# Minimum number of vertices covered by any 1/3 of edges in a graph

Let me introduce the question with an example. If we have the complete graph $K_n$ on $n$ vertices, and a subset of $\approx \frac{n}{\sqrt{3}}$ of the vertices, then they can define at most $\binom{n/\sqrt{3}}{2}\approx \frac{1}{3} \cdot \frac{n^2}{2}\approx \frac{1}{3} \binom{n}{2}$ edges. Another way to say this is that when we take more than one third of the possible $\binom{n}{2}$ edges of the complete graph $K_n$, then we have to cover at least $\approx\frac{n}{\sqrt{3}}$ vertices.

Are there arbitrarily large graphs (not necessarily complete) in which any set of $1/3$ of its edges covers a better proportion of the vertices? More precisely, is there an $\alpha>1/\sqrt{3}$ and a graphs with $n$ vertices ($n$ arbitrarily large) and $m$ edges such that any set of at least $\frac{m}{3}$ of its edges covers at least $\alpha n$ vertices?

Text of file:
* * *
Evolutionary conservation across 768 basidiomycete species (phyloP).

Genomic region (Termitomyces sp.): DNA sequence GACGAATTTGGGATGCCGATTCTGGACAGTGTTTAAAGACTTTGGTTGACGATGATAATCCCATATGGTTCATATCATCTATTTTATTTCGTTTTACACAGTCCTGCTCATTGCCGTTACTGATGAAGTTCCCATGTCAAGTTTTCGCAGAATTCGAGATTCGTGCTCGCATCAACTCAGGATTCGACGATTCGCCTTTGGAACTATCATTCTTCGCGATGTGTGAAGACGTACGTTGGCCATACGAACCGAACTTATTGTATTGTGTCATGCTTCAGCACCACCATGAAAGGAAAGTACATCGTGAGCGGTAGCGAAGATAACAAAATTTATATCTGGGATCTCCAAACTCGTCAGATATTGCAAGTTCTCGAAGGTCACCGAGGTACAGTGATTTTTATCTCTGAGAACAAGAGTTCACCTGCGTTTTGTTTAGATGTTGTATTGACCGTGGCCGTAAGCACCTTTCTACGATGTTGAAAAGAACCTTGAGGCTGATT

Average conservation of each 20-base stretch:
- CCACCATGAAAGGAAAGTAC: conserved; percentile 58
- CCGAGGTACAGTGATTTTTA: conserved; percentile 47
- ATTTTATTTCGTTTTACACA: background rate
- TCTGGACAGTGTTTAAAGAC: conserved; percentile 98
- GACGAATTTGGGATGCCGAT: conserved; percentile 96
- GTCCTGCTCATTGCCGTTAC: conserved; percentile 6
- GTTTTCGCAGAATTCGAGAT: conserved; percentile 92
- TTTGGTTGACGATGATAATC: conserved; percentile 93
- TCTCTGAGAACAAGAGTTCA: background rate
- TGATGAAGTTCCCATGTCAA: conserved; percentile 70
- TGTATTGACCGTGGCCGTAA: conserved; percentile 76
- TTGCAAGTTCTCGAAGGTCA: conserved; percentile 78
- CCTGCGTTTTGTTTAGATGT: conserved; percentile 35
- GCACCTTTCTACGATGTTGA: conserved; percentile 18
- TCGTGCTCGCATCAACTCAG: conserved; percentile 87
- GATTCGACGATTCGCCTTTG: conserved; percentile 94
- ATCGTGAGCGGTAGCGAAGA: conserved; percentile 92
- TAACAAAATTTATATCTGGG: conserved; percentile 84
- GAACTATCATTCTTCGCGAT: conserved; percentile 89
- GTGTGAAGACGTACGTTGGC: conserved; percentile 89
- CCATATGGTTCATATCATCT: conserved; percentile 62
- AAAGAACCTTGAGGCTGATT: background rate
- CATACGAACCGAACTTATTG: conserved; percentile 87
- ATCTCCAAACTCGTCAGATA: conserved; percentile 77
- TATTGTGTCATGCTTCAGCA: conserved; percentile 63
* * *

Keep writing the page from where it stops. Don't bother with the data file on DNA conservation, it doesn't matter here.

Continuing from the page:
Partial progress:

• Complete and balanced bipartite graphs also yield $1/\sqrt{3}$.
• I did some probabilistic method to try to prove that $1/\sqrt{3}$ is optimal. Given a graph on $n$ vertices and $m$ edges, if we choose a vertex with probability $\frac{1}{\sqrt{3}}$ then the expected number of chosen vertices is $\frac{n}{\sqrt{3}}$ and the expected number of edges is $\frac{m}{3}$. So intuitively there should be collection of at least $n/3$ edges that covers only near $\frac{n}{\sqrt{3}}$ vertices. But I am unsure on how to proceed here (inequalities, maybe?).
• Ask it in MathOverFlow... – MR_BD Sep 30 '16 at 17:35
• Have you got an answer? – Aqua Jan 31 '18 at 20:06